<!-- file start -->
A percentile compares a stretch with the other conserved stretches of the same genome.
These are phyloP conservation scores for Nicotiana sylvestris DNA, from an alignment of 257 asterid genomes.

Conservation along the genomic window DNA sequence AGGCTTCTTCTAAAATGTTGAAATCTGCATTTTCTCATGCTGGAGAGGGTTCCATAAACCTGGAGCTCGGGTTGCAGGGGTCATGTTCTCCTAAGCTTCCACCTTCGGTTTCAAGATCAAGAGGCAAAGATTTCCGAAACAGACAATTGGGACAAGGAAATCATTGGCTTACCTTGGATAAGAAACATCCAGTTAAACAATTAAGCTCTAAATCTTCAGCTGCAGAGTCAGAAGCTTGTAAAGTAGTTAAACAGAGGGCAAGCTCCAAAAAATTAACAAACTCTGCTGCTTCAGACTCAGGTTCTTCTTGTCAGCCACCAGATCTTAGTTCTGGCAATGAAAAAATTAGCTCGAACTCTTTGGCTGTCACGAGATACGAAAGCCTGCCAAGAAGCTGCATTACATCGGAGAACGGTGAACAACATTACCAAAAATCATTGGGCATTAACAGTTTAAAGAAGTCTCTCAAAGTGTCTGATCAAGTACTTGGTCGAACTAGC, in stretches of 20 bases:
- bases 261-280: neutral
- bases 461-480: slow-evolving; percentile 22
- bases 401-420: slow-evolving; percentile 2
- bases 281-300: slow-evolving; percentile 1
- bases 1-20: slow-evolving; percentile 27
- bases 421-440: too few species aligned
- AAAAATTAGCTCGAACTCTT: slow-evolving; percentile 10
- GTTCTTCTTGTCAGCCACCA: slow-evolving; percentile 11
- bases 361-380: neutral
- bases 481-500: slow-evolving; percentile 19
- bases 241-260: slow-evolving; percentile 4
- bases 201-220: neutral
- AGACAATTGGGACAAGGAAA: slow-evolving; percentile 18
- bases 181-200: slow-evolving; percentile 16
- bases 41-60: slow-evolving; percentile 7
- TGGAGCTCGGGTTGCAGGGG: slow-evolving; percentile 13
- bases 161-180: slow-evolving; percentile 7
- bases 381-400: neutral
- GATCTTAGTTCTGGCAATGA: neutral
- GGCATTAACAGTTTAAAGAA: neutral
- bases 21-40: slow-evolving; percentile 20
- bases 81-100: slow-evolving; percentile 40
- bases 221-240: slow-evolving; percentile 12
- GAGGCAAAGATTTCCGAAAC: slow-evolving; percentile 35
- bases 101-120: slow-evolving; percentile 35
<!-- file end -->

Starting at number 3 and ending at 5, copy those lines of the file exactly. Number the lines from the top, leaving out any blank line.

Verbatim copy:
Conservation along the genomic window DNA sequence AGGCTTCTTCTAAAATGTTGAAATCTGCATTTTCTCATGCTGGAGAGGGTTCCATAAACCTGGAGCTCGGGTTGCAGGGGTCATGTTCTCCTAAGCTTCCACCTTCGGTTTCAAGATCAAGAGGCAAAGATTTCCGAAACAGACAATTGGGACAAGGAAATCATTGGCTTACCTTGGATAAGAAACATCCAGTTAAACAATTAAGCTCTAAATCTTCAGCTGCAGAGTCAGAAGCTTGTAAAGTAGTTAAACAGAGGGCAAGCTCCAAAAAATTAACAAACTCTGCTGCTTCAGACTCAGGTTCTTCTTGTCAGCCACCAGATCTTAGTTCTGGCAATGAAAAAATTAGCTCGAACTCTTTGGCTGTCACGAGATACGAAAGCCTGCCAAGAAGCTGCATTACATCGGAGAACGGTGAACAACATTACCAAAAATCATTGGGCATTAACAGTTTAAAGAAGTCTCTCAAAGTGTCTGATCAAGTACTTGGTCGAACTAGC, in stretches of 20 bases:
- bases 261-280: neutral
- bases 461-480: slow-evolving; percentile 22